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We present a detailed analysis of the seasonal distribution, size, morphological variability, and geochemistry of co-occurring pink and white chromotypes of Globigerinoides ruber from a high-resolution (1–2 weeks) and long-running sediment trap time series in the northern Gulf of Mexico. We find no difference in the seasonal flux of the two chromotypes. Although flux of G. ruber is consistently lowest in winter, the flux-weighted signal exported to marine sediments represents mean annual conditions in the surface mixed layer. We observe the same morphological diversity among pink specimens of G. ruber as white. Comparison of the oxygen and carbon isotopic composition (δ ¹⁸ O and δ ¹³ C) of two morphotypes (sensu stricto and sensu lato) of pink G. ruber reveals the isotopes to be indistinguishable. The test size distribution within the population varies seasonally, with the abundance of large individuals increasing (decreasing) with increasing (decreasing) sea surface temperature. We find no systematic offsets in the Mg/Ca and δ ¹⁸ O of co-occurring pink and white G. ruber. The sediment trap data set shows that the Mg/Ca-temperature sensitivity for both chromotypes is much lower than the canonical 9%/°C, which can likely be attributed to the secondary influence of both salinity and pH on foraminiferal Mg/Ca. Using paired Mg/Ca and δ ¹⁸ O, we evaluate the performance of a suite of published equations for calculating sea surface temperature, sea surface salinity, and isotopic composition of seawater (δ ¹⁸ O sw ), including a new salinity-δ ¹⁸ O sw relationship for the northern Gulf of Mexico from water column observations.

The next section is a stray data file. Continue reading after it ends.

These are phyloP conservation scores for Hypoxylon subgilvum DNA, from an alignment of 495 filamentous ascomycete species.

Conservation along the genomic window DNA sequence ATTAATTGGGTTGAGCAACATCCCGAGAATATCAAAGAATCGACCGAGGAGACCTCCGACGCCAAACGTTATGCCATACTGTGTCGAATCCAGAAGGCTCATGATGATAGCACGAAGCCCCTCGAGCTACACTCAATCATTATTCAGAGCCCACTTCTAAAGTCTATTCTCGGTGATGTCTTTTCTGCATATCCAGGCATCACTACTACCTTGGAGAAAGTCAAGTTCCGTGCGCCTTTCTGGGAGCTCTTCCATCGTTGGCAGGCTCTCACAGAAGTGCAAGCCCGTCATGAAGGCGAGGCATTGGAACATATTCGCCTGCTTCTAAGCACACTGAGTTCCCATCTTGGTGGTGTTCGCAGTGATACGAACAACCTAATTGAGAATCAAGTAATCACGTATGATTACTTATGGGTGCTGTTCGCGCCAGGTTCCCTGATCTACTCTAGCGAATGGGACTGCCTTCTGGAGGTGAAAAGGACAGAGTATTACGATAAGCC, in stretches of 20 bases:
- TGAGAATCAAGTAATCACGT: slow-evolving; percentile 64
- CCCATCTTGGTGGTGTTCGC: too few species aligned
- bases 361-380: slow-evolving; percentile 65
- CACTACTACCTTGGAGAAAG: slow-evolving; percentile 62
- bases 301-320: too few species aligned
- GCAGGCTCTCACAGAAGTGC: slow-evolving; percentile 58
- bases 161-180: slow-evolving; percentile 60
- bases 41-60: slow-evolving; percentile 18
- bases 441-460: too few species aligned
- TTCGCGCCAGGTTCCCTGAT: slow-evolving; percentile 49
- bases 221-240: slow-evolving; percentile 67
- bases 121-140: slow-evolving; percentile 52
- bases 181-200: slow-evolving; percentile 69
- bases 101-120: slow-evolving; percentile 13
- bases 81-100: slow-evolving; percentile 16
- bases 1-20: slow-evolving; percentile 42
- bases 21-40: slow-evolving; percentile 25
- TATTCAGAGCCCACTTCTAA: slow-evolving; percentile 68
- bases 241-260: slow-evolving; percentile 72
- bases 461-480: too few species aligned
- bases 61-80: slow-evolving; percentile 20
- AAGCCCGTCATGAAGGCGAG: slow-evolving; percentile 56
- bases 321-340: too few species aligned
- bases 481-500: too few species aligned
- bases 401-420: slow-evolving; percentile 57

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The unique macroevolutionary dataset of Aze & others has been transferred onto the TimeScale Creator visualisation platform while, as much as practicable, preserving the original unrevised content of its morphospecies and lineage evolutionary trees. This is a “Corrected Version” (not a revision), which can serve as an on-going historical case example because it is now updatable with future time scales. Both macroevolutionary and biostratigraphic communities are now equipped with an enduring phylogenetic database of Cenozoic macroperforate planktonic foraminiferal morphospecies and lineages for which both graphics and content can be visualised together. Key to maintaining the currency of the trees has been specification of time scales for sources of stratigraphic ranges; these scales then locate the range dates within the calibration series. Some ranges or their sources have undergone mostly minor corrections or amendments. Links between lineage and morphospecies trees have been introduced to improve consistency and transparency in timing within the trees. Also, Aze & others’ dual employment of morphospecies and lineage concepts is further elaborated here, given misunderstandings that have ensued. Features displayed on the trees include options for line styles for additional categories for range extensions or degrees of support for ancestor–descendant proposals; these have been applied to a small number of instances as an encouragement to capture more nuanced data in the future. In addition to labeling of eco- and morpho-groups on both trees, genus labels can be attached to the morphospecies tree to warn of polyphyletic morphogenera, and the lineage codes have been decoded to ease their recognition. However, it is the mouse-over pop-ups that provide the greatest opportunity to embed supporting information in the trees. They include details for stratigraphic ranges and their recalibration steps, positions relative to the standard planktonic-foraminiferal zonation, and applications as datums, as well as mutual listings between morphospecies and lineages which ease the tracing of their interrelated contents. The elaboration of the original dataset has been captured in a relational database, which can be considered a resource in itself, and, through queries and programming, serves to generate the TimeScale Creator datapacks.